NCCN Guidelines for Patients
Nausea and Vomiting, Version 1.2016
Level of risk
To prevent nausea and vomiting, your doctor can
make a plan with anti-nausea and vomiting drugs.
If you are getting more than one cancer drug, your
doctor will base your plan on the drug with the
highest risk. Your doctor will also consider other
factors that put you at risk for nausea and vomiting.
See Guide 1
on page 9.
To assess the level of risk, your doctor will also
consider the form of chemotherapy. Forms include
pills or liquid. The liquid chemotherapy is given
through an IV.
For pills that have a high to moderate risk, your
doctor can give you anti-nausea and vomiting drugs
on a schedule. For pills that have a low to minimal
risk, your doctor can give you anti-nausea and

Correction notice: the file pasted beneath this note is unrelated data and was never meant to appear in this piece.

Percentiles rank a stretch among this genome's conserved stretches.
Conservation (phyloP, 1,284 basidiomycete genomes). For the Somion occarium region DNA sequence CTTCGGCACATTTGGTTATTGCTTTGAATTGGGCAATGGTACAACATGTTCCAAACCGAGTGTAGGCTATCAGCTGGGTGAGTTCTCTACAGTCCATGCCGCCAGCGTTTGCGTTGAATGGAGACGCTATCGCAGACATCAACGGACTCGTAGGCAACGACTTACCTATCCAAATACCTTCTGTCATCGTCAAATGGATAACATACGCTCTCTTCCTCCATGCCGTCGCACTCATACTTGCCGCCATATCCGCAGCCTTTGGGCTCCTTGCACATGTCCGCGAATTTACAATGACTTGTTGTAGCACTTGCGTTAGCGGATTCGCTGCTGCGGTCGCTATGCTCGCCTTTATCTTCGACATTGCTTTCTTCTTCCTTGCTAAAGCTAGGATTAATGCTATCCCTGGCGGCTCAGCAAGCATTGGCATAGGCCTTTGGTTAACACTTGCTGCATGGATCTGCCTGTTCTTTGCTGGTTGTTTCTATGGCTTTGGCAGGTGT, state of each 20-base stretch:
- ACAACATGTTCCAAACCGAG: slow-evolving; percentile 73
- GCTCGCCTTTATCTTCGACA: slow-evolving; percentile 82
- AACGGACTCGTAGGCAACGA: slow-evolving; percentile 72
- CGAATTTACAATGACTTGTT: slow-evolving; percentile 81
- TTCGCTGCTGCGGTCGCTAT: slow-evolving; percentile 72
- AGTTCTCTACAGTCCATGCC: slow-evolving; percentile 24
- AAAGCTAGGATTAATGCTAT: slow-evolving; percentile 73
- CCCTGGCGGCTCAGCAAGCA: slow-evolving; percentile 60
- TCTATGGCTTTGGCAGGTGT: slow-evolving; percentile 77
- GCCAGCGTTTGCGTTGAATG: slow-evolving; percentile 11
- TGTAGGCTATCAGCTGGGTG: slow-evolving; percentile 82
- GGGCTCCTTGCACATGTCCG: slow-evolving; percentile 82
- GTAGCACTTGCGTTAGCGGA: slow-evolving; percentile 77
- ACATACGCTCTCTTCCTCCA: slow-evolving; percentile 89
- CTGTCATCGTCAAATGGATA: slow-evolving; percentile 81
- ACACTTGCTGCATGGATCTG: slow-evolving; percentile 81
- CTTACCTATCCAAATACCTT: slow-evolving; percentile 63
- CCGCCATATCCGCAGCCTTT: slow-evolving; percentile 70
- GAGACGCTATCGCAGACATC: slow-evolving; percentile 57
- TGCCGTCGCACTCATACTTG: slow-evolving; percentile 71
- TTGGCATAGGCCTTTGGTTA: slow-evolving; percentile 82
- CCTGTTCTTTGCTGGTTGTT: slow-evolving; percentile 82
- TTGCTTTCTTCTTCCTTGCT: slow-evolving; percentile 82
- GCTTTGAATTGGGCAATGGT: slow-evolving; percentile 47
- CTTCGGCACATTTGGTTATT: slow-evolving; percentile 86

vomiting drugs as needed. When given as needed,
this can be every 4 or 6 hours, or daily.
Prevention is recommended for IV chemotherapy
that can cause acute and delayed nausea and
vomiting. For IV chemotherapy that has a high to
low risk, you have more than one option. For IV
chemotherapy that has a minimal risk, you may not
get any anti-nausea and vomiting drugs.
You can also get a type of drug called a histamine
H2 antagonist (H2 blocker) or proton pump inhibitor
before your cancer treatment. The H2 blocker or
proton pump inhibitor can reduce the stomach acid
that can cause a symptom like heartburn.
• Nausea and vomiting caused by systemic therapies
like chemotherapy is called CINV (
• The types of CINV are called acute, delayed,
anticipatory, breakthrough, and refractory.
• Nausea and vomiting may happen when radiation is
used to treat the upper abdomen or whole body.